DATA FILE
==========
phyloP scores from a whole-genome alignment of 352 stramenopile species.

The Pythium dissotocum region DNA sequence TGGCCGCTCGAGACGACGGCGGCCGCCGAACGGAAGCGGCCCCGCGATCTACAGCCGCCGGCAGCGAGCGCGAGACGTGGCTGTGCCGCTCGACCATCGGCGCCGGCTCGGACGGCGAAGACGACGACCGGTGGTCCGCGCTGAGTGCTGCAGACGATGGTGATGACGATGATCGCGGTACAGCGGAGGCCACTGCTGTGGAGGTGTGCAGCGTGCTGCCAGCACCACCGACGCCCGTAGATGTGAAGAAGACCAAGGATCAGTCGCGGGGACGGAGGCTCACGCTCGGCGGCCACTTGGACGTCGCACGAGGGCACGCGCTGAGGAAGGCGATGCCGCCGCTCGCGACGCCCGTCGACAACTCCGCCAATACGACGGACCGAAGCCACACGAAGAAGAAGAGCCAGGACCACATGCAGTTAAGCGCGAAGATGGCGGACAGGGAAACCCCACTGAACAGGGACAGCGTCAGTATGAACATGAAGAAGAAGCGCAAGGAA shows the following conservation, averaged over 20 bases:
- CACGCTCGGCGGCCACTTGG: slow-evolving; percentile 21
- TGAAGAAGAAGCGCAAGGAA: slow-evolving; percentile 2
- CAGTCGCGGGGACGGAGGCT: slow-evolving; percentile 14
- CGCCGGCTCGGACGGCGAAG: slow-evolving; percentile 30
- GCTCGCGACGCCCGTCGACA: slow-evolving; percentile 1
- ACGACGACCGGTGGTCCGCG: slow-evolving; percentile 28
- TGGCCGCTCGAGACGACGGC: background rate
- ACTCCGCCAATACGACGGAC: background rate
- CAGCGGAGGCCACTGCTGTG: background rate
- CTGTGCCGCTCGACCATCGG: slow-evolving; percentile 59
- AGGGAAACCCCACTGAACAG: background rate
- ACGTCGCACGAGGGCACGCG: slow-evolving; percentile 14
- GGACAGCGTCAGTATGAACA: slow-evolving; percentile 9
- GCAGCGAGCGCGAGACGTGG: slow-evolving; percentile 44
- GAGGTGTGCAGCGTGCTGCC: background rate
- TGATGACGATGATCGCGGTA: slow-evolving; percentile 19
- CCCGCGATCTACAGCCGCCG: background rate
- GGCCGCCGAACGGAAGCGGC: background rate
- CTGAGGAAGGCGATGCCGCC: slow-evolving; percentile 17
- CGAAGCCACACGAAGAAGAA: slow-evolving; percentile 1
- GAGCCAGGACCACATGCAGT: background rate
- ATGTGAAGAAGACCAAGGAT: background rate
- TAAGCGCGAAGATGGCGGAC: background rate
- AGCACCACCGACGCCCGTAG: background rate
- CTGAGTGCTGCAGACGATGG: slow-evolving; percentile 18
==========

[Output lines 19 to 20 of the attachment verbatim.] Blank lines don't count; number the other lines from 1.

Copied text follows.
- CCCGCGATCTACAGCCGCCG: background rate
- GGCCGCCGAACGGAAGCGGC: background rate